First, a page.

- Must have contact point to be loaded on cavity/core or hand load so that tool can close and insert stays in place
- Problematic inserts – inserts that move under pressure
- Thin metal insert wires
- Small electrical connectors
- Thin stamped inserts
Material Considerations – Part
Just about any plastic material may be used for insert molding including general purpose materials to engineering grade materials.
- Utilize stress chain chart
- Materials with low shrink rate work better
- Toughened grade resins have higher elongation and greater resistance to cracking
- Good – nylon, polycarbonate
- Bad – Polypropylene, polyethylene
Material Considerations – Inserts
Inserts may be plastic or metal parts. Standard materials include:
- Stainless Steel
Any material that can withstand the pressure and temperature of the injection molding process.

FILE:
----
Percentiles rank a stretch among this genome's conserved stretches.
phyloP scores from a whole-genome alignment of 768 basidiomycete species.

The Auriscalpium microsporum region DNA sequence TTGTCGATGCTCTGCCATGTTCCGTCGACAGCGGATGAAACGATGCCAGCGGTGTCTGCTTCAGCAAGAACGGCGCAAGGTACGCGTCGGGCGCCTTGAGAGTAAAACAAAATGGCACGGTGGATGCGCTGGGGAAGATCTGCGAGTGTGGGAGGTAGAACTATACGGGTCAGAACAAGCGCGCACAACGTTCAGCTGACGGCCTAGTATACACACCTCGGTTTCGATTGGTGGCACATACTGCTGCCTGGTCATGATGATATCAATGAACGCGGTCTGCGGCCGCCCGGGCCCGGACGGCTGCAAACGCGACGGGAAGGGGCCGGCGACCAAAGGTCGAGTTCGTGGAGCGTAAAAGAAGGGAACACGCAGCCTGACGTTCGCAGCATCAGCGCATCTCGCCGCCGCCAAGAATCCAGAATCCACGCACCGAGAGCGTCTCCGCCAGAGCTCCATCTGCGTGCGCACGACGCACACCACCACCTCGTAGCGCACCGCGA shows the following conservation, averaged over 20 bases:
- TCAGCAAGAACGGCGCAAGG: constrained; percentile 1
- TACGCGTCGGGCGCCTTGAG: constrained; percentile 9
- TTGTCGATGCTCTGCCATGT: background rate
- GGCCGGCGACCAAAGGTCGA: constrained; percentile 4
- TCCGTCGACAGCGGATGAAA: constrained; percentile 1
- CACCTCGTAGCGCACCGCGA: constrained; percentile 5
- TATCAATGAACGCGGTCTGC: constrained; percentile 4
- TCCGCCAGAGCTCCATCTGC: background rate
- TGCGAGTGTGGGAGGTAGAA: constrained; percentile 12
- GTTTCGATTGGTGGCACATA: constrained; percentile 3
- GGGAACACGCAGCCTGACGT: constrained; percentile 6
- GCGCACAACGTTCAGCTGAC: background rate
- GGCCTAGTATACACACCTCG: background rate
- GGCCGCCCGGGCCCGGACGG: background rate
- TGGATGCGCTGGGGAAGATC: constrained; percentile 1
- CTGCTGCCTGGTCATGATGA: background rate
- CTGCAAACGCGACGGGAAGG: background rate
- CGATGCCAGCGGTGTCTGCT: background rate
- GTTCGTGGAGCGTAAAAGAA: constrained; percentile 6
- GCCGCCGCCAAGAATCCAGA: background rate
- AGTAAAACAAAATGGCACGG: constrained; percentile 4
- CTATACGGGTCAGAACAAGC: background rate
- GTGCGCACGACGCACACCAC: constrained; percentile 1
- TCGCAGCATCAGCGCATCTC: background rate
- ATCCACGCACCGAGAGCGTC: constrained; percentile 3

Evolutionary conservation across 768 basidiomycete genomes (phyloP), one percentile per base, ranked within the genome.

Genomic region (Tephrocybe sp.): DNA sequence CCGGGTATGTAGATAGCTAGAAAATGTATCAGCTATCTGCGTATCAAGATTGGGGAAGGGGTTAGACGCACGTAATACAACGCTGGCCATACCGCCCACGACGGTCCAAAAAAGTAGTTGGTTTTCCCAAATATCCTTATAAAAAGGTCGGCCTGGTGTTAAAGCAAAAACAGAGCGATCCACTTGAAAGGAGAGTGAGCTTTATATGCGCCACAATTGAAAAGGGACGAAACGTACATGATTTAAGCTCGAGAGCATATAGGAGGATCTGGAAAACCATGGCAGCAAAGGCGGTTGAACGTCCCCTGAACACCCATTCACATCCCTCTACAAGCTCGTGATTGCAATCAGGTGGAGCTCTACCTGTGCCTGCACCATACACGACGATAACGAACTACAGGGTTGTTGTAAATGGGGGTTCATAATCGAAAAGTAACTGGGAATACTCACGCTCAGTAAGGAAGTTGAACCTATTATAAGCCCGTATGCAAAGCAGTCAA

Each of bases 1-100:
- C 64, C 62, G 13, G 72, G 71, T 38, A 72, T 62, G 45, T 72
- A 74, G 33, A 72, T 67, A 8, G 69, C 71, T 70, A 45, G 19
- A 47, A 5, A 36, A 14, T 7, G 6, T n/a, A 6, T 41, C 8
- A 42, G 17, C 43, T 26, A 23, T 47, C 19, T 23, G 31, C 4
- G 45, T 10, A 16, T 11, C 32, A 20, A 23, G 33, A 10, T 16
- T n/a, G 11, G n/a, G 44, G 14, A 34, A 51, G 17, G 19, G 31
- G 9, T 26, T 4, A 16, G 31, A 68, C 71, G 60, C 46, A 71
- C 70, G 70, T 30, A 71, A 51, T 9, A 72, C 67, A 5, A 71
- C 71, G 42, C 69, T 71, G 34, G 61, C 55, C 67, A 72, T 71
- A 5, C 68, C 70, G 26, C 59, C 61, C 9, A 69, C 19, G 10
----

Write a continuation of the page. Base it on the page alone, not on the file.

There are many industries that use insert molding in their part designs. Several industries and examples include:
- Medical-medical and surgical devices
- Aerospace-aircraft controls, navigation/guidance systems
- Electronics-sensors, computer housings
- Consumer Products-HVAC systems and electronic components
- Automotive-parts to reduce weight and assist with fuel economy
- Agriculture-land and aeration systems
Insert molding allows the inclusion of inserts into a plastic part.
- Insert Molding can reduce assembly and weight
- Be aware of potential issues
- Standard Molded Inserts
- Ensure they are rounded
- Depth of mold = 1/6 diameter of insert
- Boss is 1.5 times insert diameter
- Custom Molded Inserts
- Follow Tips for Standard
- Shut off is critical
- Molding Materials
- Low shrink rate is better
- Nylons, Polycarbonates, ABS & PC/ABS are good
- Insert Materials
- Brass, Stainless Steel, Ceramic, Copper, etc.
- Materials that can withstand the injection process
There are a variety of industries where insert molding is used in part design.
Interested in obtaining more advice? Reach a Technical Engineer at [email protected] or call (586) 589-4636.
Read more about injection molding best practices.